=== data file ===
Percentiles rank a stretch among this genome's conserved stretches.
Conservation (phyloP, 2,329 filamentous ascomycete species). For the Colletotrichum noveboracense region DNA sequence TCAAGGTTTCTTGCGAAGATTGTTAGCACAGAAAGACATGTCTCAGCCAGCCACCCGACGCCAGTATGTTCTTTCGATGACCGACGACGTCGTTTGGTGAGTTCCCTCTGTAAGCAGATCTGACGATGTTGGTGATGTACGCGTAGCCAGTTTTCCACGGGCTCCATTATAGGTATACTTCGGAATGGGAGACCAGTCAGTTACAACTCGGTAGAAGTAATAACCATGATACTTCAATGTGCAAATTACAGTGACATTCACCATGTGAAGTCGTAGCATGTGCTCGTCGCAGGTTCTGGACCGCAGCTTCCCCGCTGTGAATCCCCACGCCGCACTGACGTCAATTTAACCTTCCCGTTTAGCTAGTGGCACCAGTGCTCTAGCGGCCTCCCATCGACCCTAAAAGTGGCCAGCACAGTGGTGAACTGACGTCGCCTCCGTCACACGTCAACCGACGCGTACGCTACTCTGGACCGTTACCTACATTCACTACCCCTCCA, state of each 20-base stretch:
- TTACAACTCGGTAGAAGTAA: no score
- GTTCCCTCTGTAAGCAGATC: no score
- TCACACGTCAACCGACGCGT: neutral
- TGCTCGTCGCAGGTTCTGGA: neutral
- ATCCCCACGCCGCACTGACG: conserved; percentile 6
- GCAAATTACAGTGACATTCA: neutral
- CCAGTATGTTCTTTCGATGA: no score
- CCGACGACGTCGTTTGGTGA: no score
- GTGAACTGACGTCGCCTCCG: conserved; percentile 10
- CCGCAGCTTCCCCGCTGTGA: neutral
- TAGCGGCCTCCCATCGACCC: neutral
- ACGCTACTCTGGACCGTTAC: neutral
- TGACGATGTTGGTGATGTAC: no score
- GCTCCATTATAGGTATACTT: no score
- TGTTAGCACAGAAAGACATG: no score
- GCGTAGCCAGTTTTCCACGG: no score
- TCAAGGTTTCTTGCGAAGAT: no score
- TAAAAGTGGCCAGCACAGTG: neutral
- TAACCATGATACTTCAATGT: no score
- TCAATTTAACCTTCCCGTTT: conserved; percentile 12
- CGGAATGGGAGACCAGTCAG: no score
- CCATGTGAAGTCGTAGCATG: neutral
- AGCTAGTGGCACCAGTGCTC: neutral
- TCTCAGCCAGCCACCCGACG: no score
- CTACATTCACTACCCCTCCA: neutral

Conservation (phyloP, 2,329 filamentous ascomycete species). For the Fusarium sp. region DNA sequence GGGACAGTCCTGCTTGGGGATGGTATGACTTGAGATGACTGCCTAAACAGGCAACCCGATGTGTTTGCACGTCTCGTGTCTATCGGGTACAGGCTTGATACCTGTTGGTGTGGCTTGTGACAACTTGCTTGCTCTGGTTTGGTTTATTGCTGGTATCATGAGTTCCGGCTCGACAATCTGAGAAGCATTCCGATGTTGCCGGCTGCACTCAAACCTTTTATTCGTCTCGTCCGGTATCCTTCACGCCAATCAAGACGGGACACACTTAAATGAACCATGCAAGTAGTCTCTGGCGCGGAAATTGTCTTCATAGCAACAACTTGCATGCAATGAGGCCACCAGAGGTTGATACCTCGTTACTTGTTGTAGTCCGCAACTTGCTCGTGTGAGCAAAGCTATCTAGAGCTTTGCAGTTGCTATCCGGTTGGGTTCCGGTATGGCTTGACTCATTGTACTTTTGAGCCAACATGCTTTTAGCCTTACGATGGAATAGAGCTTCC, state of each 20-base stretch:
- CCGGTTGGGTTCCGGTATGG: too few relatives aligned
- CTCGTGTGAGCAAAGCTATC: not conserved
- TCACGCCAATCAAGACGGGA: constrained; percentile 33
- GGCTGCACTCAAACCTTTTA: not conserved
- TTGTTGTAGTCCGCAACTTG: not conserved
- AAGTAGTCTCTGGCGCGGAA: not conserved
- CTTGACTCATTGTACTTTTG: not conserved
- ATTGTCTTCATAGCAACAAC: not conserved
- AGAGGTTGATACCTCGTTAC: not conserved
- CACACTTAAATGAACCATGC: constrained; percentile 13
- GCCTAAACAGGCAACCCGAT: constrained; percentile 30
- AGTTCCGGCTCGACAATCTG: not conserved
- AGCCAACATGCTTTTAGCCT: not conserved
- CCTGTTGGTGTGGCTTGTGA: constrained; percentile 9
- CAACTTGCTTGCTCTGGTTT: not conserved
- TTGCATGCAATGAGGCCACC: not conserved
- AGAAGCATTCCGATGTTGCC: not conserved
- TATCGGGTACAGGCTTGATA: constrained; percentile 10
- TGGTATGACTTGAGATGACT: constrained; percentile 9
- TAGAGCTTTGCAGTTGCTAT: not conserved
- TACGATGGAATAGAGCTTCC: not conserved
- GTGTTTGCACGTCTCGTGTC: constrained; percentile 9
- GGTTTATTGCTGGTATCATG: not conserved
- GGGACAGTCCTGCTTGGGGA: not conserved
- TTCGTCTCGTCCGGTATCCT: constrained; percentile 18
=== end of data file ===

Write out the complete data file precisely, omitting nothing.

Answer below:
Percentiles rank a stretch among this genome's conserved stretches.
Conservation (phyloP, 2,329 filamentous ascomycete species). For the Colletotrichum noveboracense region DNA sequence TCAAGGTTTCTTGCGAAGATTGTTAGCACAGAAAGACATGTCTCAGCCAGCCACCCGACGCCAGTATGTTCTTTCGATGACCGACGACGTCGTTTGGTGAGTTCCCTCTGTAAGCAGATCTGACGATGTTGGTGATGTACGCGTAGCCAGTTTTCCACGGGCTCCATTATAGGTATACTTCGGAATGGGAGACCAGTCAGTTACAACTCGGTAGAAGTAATAACCATGATACTTCAATGTGCAAATTACAGTGACATTCACCATGTGAAGTCGTAGCATGTGCTCGTCGCAGGTTCTGGACCGCAGCTTCCCCGCTGTGAATCCCCACGCCGCACTGACGTCAATTTAACCTTCCCGTTTAGCTAGTGGCACCAGTGCTCTAGCGGCCTCCCATCGACCCTAAAAGTGGCCAGCACAGTGGTGAACTGACGTCGCCTCCGTCACACGTCAACCGACGCGTACGCTACTCTGGACCGTTACCTACATTCACTACCCCTCCA, state of each 20-base stretch:
- TTACAACTCGGTAGAAGTAA: no score
- GTTCCCTCTGTAAGCAGATC: no score
- TCACACGTCAACCGACGCGT: neutral
- TGCTCGTCGCAGGTTCTGGA: neutral
- ATCCCCACGCCGCACTGACG: conserved; percentile 6
- GCAAATTACAGTGACATTCA: neutral
- CCAGTATGTTCTTTCGATGA: no score
- CCGACGACGTCGTTTGGTGA: no score
- GTGAACTGACGTCGCCTCCG: conserved; percentile 10
- CCGCAGCTTCCCCGCTGTGA: neutral
- TAGCGGCCTCCCATCGACCC: neutral
- ACGCTACTCTGGACCGTTAC: neutral
- TGACGATGTTGGTGATGTAC: no score
- GCTCCATTATAGGTATACTT: no score
- TGTTAGCACAGAAAGACATG: no score
- GCGTAGCCAGTTTTCCACGG: no score
- TCAAGGTTTCTTGCGAAGAT: no score
- TAAAAGTGGCCAGCACAGTG: neutral
- TAACCATGATACTTCAATGT: no score
- TCAATTTAACCTTCCCGTTT: conserved; percentile 12
- CGGAATGGGAGACCAGTCAG: no score
- CCATGTGAAGTCGTAGCATG: neutral
- AGCTAGTGGCACCAGTGCTC: neutral
- TCTCAGCCAGCCACCCGACG: no score
- CTACATTCACTACCCCTCCA: neutral

Conservation (phyloP, 2,329 filamentous ascomycete species). For the Fusarium sp. region DNA sequence GGGACAGTCCTGCTTGGGGATGGTATGACTTGAGATGACTGCCTAAACAGGCAACCCGATGTGTTTGCACGTCTCGTGTCTATCGGGTACAGGCTTGATACCTGTTGGTGTGGCTTGTGACAACTTGCTTGCTCTGGTTTGGTTTATTGCTGGTATCATGAGTTCCGGCTCGACAATCTGAGAAGCATTCCGATGTTGCCGGCTGCACTCAAACCTTTTATTCGTCTCGTCCGGTATCCTTCACGCCAATCAAGACGGGACACACTTAAATGAACCATGCAAGTAGTCTCTGGCGCGGAAATTGTCTTCATAGCAACAACTTGCATGCAATGAGGCCACCAGAGGTTGATACCTCGTTACTTGTTGTAGTCCGCAACTTGCTCGTGTGAGCAAAGCTATCTAGAGCTTTGCAGTTGCTATCCGGTTGGGTTCCGGTATGGCTTGACTCATTGTACTTTTGAGCCAACATGCTTTTAGCCTTACGATGGAATAGAGCTTCC, state of each 20-base stretch:
- CCGGTTGGGTTCCGGTATGG: too few relatives aligned
- CTCGTGTGAGCAAAGCTATC: not conserved
- TCACGCCAATCAAGACGGGA: constrained; percentile 33
- GGCTGCACTCAAACCTTTTA: not conserved
- TTGTTGTAGTCCGCAACTTG: not conserved
- AAGTAGTCTCTGGCGCGGAA: not conserved
- CTTGACTCATTGTACTTTTG: not conserved
- ATTGTCTTCATAGCAACAAC: not conserved
- AGAGGTTGATACCTCGTTAC: not conserved
- CACACTTAAATGAACCATGC: constrained; percentile 13
- GCCTAAACAGGCAACCCGAT: constrained; percentile 30
- AGTTCCGGCTCGACAATCTG: not conserved
- AGCCAACATGCTTTTAGCCT: not conserved
- CCTGTTGGTGTGGCTTGTGA: constrained; percentile 9
- CAACTTGCTTGCTCTGGTTT: not conserved
- TTGCATGCAATGAGGCCACC: not conserved
- AGAAGCATTCCGATGTTGCC: not conserved
- TATCGGGTACAGGCTTGATA: constrained; percentile 10
- TGGTATGACTTGAGATGACT: constrained; percentile 9
- TAGAGCTTTGCAGTTGCTAT: not conserved
- TACGATGGAATAGAGCTTCC: not conserved
- GTGTTTGCACGTCTCGTGTC: constrained; percentile 9
- GGTTTATTGCTGGTATCATG: not conserved
- GGGACAGTCCTGCTTGGGGA: not conserved
- TTCGTCTCGTCCGGTATCCT: constrained; percentile 18